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The Napoleon Series > Biographies > Biographies

General Jean-Baptiste Dumonceau: The Unblemished General

By Bruno Nackaerts

Jean-Baptiste Dumonceau was born in Brussels on 7 November 1760. He was an architect by trade and had quite a good reputation. (While in the army he designed a number of impressive buildings and there are several articles on his importance as an architect).

He joined the patriots in the Brabantian Revolution as captain and commanded the "Canaries", a volunteer corps from the Namur region. This unit was composed of men who were not allowed into the regular army for being too short, or "unsuited for the hardships of military life" and turned them into a crack outfit. They took their name from their yellow uniforms. Dumonceau became one of the popular heroes of the patriot army for his extreme bravery and daring.

When the Revolution collapsed, he fled to France and became the first chef de bataillon in the Legion des Belges et Liègois réunis. Then he commanded the 1st Batallion de la Legion at Jemappes. In late 1793 he was promoted to General de brigade and served as the military commander of Den Haag. He is credited with designing the campaign plan that allowed Pichegu to take Holland.

He was promoted to lieutenant general of the Batavian republic in 1795 and took part in the defeat of the Anglo-Russian Invasion under the command of Brune. On 19 September 1799, Dumonceau was wounded at the battle of Bergen. He eventually assumes command of the Dutch at the siege of Wurzburg.

In 1805, General Dumonceau commanded the Batavian Corps in the Austerltz campaign. He distinguished himself at the passage of the Danube, Ingolstadt, Donauwerth, Nordlingen and Diernstein.

After the 1805 Campaign, Dumonceau was appointed a member of the Conseil d'Etat attached to King Louis (Bonaparte). He served as King Louis's ambassador in Paris for a short while. During the British invasion of Walcheren, Dumonceau commanded the French forces until superceded by Marshal Bernadotte. He was made the Count of Bergendael by appointment of King Louis and was confirmed by Napoleon. In addition to being made a count, he was promoted marshal in the Dutch army, but his appointment was not confirmed by Napoleon. In 1810, when Holland is incorporated into France, he is "demoted" to General de Division and served as the governor of the 25th Military District.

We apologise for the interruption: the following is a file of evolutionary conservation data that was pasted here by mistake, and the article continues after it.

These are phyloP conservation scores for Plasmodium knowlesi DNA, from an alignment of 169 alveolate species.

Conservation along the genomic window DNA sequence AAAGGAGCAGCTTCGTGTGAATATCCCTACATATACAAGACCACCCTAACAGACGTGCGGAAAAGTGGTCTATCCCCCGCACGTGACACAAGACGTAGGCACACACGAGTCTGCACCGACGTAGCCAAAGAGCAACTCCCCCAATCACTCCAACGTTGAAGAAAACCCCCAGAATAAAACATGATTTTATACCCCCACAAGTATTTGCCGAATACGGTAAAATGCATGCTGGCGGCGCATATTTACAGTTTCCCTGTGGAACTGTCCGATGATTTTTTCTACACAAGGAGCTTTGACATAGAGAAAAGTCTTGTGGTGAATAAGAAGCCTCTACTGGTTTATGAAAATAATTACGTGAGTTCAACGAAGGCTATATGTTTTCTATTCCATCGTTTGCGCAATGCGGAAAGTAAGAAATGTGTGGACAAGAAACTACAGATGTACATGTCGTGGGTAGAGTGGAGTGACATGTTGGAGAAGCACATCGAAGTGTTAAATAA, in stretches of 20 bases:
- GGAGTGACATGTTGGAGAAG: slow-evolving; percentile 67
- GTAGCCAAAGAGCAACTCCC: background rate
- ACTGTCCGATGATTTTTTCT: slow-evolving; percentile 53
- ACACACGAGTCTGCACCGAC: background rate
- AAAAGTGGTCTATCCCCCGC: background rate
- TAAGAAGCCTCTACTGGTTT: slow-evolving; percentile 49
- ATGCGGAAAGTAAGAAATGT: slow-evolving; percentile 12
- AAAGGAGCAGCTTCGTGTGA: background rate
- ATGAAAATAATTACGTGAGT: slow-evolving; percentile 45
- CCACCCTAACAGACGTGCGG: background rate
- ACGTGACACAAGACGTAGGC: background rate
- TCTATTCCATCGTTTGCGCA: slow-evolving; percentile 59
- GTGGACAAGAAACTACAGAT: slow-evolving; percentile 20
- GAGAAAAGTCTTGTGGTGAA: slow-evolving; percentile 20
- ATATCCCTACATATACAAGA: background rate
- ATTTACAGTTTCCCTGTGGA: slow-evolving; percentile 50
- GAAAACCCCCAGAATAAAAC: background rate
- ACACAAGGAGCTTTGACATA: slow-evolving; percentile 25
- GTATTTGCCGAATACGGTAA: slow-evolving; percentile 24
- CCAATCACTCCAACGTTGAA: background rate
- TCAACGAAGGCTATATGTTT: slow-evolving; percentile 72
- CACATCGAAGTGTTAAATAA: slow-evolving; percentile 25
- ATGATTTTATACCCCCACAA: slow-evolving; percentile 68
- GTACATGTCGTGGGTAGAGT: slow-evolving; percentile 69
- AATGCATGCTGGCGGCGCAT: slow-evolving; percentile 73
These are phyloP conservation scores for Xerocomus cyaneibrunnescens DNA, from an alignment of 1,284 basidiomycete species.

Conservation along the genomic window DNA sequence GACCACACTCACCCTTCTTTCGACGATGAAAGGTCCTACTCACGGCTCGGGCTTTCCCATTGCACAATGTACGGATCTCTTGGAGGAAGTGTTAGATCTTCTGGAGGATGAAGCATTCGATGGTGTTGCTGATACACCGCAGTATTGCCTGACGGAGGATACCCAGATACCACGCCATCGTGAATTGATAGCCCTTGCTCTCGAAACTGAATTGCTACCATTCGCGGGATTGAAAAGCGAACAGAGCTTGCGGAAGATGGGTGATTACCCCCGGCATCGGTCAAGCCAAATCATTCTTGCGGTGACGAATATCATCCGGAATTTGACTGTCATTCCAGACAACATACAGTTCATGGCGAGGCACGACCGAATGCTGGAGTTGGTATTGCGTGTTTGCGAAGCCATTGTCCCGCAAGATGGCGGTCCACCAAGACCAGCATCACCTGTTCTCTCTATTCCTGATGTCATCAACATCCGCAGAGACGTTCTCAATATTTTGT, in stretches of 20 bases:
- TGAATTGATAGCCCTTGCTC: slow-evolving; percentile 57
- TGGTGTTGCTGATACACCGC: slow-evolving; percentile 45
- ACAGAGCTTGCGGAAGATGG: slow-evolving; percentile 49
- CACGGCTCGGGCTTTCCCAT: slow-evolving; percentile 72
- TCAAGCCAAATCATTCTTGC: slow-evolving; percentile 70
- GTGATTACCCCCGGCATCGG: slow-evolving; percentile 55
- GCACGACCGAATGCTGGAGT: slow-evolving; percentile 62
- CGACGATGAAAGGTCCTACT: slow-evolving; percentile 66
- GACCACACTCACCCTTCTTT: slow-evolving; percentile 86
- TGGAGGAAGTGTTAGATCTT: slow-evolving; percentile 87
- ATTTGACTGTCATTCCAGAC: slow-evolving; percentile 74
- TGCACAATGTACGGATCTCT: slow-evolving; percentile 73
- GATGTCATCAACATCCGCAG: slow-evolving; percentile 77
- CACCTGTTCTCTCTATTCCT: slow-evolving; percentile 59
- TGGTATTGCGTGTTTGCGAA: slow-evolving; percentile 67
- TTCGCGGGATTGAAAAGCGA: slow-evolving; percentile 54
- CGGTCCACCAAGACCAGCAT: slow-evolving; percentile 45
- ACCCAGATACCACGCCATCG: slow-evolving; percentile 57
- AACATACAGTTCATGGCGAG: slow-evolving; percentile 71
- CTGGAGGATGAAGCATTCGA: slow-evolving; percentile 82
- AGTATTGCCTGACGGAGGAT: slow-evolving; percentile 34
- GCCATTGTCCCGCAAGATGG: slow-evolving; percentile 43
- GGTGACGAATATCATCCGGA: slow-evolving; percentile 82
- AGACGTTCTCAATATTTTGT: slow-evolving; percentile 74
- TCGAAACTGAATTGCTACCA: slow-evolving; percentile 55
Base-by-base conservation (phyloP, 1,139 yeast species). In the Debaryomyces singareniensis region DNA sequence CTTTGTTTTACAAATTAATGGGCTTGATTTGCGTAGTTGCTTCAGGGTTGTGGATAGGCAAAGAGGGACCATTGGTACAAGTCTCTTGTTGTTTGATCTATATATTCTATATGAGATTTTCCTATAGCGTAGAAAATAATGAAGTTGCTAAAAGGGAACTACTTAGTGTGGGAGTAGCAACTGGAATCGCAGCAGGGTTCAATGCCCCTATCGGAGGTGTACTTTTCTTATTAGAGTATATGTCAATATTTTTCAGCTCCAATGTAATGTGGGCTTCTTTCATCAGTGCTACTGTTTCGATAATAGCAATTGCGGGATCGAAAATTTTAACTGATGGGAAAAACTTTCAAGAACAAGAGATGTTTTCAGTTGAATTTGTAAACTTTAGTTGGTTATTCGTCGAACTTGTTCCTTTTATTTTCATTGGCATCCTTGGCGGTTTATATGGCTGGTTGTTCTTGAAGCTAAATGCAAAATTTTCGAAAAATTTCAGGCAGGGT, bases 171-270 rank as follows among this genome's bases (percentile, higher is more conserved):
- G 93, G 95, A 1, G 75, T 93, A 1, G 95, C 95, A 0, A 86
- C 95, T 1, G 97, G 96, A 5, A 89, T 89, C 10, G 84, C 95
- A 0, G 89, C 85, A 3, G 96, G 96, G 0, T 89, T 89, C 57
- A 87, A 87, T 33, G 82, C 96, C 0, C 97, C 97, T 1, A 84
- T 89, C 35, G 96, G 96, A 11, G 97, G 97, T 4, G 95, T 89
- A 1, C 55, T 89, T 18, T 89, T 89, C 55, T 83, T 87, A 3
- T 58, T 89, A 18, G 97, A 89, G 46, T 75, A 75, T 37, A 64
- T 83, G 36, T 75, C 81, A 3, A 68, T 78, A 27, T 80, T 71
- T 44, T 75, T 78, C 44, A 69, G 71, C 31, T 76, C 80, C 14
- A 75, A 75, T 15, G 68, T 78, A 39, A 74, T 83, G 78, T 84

General Dumonceau participated in the Saxon campaign of 1813 and is credited with saving the French from total annihilation at Kulm, where he is wounded. He was captured at Dresden. After his release he remained in France and played no part in the Waterloo Campaign. After Waterloo, in 1815, till his death on 29 December 1821, he was military counsellor to the Dutch crown.

Jean-Baptiste Dumonceau is little known but has a good reputation. He is called the " le general sans tache" (the "unblemished general") and his name is on the Arc de Triomphe.

His son François was captain in the Red lancers and had a very distinguished carreer in the Dutch army. One of his other sons is credited by some to be the "civilian" who informed Grouchy about the Prussians at Wavre.


Cruyplants, Eugène (Major); Dumouriez dans les Ci-devant Pays-bas Autrichiens Brussels : Editions Boeck; 1912.

Dumonceau, François. Memoires du General Comte François Dumonceau Brussels : Jean Puraye Brepols; 1958.

Fierro, Alfred. Histoire et dictionnaire du Consulat et de l'Empire Paris : R. Laffont; 1995.

Guillaume, G. (General Baron). Histoire des Régiments Nationaux Belges pendant les guerres de la Revolution Française Brussels; 1855.